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Going out to eat with toddlers can get tricky. We’ve all been at a restaurant at one time or another and witnessed an epic toddler meltdown. Most of us with small kids have been the parents of the toddler having a melt down at one time or another. But it doesn’t have to be that way. You can take your little family out to eat and survive. I dare say you can EVEN have a relaxing AND enjoyable time. You thinking I’ve lost my mind about right now? Nope! All you need is a few cleverly packed items in your bag, and a few strategies to keep all the logistics working in your favor. I’ve compiled my top tips for how to go out to eat with toddlers, just for you!
Location, Location, Location
First, go someplace that’s loud. Small, cozy, dark and quiet restaurants are for date night. They are NOT for family night, especially with small kids. We want a brightly lit, kid-friendly, nice, and loud restaurant. Types of places I would suggest are pizza places, burger joints, some chain restaurants (think like Chili’s, Logan’s Road House, Red Robin, Applebee’s), and most Mexican restaurants.
Our usual restaurant to go to is our longstanding favorite Mexican restaurant. It’s loud, it has lots of tv’s, the food is good and QUICK and there’s usually one or two sombrero birthday serenades that totally mystify the kids.
Pack Your Own Provisions
Make sure you take some provisions for the table. I always like to pack up coloring books and crayons, a travel game (this is our favorite), some race cars we can crash, and a few small books. This ensures you have several choices for little guys that have to wait patiently for a table and/or for food.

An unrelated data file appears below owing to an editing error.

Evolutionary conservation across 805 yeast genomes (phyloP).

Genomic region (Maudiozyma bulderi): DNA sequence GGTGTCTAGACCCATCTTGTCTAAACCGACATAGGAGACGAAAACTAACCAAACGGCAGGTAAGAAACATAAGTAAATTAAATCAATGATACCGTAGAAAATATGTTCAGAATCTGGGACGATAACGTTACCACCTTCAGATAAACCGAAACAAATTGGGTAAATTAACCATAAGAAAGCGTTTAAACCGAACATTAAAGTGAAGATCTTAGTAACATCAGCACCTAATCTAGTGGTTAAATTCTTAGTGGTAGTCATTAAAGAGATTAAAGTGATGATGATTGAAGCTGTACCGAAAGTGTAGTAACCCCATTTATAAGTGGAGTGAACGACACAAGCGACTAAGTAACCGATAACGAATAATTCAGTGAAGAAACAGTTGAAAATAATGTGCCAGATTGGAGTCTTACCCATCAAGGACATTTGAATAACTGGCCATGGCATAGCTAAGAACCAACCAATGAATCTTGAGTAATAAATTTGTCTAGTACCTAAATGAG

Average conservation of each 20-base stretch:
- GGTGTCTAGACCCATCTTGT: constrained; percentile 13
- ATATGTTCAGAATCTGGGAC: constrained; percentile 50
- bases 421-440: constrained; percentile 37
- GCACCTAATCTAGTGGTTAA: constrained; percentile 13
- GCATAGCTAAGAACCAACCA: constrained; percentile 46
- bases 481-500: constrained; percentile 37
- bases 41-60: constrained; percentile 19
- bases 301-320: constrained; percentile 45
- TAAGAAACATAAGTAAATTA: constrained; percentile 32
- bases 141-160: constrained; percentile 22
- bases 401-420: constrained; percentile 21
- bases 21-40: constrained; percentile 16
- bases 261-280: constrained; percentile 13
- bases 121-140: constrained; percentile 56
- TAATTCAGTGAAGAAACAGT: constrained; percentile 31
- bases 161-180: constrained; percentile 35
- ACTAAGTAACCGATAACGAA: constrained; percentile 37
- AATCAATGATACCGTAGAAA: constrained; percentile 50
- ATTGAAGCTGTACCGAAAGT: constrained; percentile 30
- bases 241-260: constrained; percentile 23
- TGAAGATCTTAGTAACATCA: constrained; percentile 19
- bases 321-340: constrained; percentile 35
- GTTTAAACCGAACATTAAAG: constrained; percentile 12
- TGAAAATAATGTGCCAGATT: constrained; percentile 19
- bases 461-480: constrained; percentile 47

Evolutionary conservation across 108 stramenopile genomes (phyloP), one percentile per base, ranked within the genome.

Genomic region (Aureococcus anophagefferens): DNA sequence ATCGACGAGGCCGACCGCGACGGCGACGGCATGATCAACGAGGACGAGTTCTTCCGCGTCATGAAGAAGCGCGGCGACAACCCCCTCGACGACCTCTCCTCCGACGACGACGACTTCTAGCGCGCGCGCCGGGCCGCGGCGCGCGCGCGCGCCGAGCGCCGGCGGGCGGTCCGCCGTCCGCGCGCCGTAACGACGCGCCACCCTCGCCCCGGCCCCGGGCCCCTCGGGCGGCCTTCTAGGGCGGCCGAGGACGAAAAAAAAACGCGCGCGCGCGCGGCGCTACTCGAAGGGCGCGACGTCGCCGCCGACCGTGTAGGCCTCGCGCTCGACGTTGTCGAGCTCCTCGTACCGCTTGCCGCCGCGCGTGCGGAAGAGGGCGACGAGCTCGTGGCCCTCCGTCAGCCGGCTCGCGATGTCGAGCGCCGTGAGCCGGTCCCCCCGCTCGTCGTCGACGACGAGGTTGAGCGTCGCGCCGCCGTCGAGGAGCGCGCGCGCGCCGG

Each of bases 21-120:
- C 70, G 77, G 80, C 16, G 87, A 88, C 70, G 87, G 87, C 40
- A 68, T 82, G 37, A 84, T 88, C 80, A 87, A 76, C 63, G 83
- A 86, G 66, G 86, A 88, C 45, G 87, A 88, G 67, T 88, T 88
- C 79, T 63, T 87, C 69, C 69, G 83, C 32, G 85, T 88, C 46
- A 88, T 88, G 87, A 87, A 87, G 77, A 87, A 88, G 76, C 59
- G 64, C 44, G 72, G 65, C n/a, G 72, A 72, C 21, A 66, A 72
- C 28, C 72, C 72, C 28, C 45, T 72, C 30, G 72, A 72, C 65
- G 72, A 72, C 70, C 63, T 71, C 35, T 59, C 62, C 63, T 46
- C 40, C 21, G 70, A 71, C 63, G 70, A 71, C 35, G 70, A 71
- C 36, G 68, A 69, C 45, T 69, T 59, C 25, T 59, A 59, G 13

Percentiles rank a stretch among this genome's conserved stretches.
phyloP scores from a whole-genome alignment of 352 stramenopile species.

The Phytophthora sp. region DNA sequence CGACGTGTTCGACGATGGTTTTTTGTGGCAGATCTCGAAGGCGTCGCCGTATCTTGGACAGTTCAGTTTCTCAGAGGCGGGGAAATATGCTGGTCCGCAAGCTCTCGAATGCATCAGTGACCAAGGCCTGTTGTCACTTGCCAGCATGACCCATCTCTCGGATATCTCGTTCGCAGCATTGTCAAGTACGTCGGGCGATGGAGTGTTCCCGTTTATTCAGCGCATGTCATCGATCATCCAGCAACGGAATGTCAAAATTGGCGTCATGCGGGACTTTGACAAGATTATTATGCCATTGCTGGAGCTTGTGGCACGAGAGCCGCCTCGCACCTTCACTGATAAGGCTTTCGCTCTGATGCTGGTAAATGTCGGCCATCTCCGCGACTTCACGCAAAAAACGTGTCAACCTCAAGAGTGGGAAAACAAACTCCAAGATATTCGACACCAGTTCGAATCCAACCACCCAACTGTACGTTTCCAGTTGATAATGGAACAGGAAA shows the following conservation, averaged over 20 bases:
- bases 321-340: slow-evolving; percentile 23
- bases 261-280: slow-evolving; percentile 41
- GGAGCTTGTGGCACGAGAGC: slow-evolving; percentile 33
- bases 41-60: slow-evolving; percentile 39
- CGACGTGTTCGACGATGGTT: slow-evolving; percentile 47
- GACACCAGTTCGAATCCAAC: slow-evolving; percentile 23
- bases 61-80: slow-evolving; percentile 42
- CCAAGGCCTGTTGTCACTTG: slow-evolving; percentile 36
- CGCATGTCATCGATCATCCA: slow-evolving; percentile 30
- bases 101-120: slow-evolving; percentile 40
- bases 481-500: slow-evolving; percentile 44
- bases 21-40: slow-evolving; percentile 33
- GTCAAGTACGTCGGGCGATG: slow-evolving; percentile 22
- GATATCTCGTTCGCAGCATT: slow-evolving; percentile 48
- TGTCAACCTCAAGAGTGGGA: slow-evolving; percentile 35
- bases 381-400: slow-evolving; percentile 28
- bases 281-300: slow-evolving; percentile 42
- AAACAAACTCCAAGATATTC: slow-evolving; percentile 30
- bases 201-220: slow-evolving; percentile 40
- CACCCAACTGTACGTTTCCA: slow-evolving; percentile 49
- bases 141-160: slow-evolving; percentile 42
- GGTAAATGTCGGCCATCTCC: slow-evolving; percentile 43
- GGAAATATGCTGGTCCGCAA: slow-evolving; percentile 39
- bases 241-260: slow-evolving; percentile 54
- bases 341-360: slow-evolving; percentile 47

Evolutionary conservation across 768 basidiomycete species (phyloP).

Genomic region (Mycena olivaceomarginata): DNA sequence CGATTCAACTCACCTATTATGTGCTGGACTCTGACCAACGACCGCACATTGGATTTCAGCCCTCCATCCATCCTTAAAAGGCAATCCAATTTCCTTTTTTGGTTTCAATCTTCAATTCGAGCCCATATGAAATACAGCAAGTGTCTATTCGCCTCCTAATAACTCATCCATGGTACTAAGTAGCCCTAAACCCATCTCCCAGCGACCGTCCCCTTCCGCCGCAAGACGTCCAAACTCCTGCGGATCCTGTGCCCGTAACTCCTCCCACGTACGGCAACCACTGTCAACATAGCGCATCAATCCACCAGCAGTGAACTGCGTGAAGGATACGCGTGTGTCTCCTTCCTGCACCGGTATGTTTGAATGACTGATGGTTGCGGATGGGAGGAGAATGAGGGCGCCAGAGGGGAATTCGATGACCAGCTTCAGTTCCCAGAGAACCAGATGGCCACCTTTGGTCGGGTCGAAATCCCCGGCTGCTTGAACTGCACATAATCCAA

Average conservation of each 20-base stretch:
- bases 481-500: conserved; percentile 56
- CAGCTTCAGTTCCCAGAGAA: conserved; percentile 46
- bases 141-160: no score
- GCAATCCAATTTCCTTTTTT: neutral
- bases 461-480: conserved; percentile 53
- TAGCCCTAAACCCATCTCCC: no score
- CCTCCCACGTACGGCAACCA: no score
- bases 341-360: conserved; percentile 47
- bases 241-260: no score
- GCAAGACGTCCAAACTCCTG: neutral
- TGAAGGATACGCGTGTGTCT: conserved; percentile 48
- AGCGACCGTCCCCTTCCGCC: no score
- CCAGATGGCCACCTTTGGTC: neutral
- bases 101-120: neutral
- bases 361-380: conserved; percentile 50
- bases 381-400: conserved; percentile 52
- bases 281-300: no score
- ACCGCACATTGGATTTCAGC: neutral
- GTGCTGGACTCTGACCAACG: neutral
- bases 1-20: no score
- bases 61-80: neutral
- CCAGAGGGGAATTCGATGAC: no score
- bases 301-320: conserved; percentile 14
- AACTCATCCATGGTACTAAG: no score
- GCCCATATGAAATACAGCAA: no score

We always know what the kids want to order immediately. I like to look at the kid’s menu beforehand so we know what is available. So, when the waiter or waitress comes to take our drink order, we go ahead and order the kids’ food. That way, it comes out first, and we can help them get started on their meal. We can have everything cut up and ready to go, and our food isn’t sitting there getting cold while we are doing all the cutting and setting up. And then by the time we do all of that, our food arrives and we can all eat hot food.
Pack Food From Home
If you don’t think there is anything your child will eat, feel free to just pack them a dinner. Or if you have a child with some kind of allergy or dietary restriction, bring things you know they can have, just in case. Our oldest child has a severe gluten intolerance AND he’s a very picky eater too. And while that is something we are working on, there is no need to work on that while we are out enjoying a family meal. It hurts nothing to just pack a meal for your child. Additionally, you know that food is safe for your child to eat if they have an allergy issue and bringing your own food eliminates any worry you have about cross contamination.
iPads Aren’t The Worst
When our kids are done eating, and sometimes even before they are done, we will let them have iPad at the table. Lots of people have very strong feelings about electronics at the dinner table, much less at a restaurant.
I’m going to let you in on a little secret. Letting your child have an iPad at the table at a restaurant is NOT the end of modern civilization. Society as we know it will continue to function if my kids have fifteen minutes of iPad time while we finish eating.
It actually doesn’t hurt a thing. They view it as a treat, and it lets you finish your meal in peace. And it probably helps your fellow diners also finish their meals in peace.
Special Needs Tip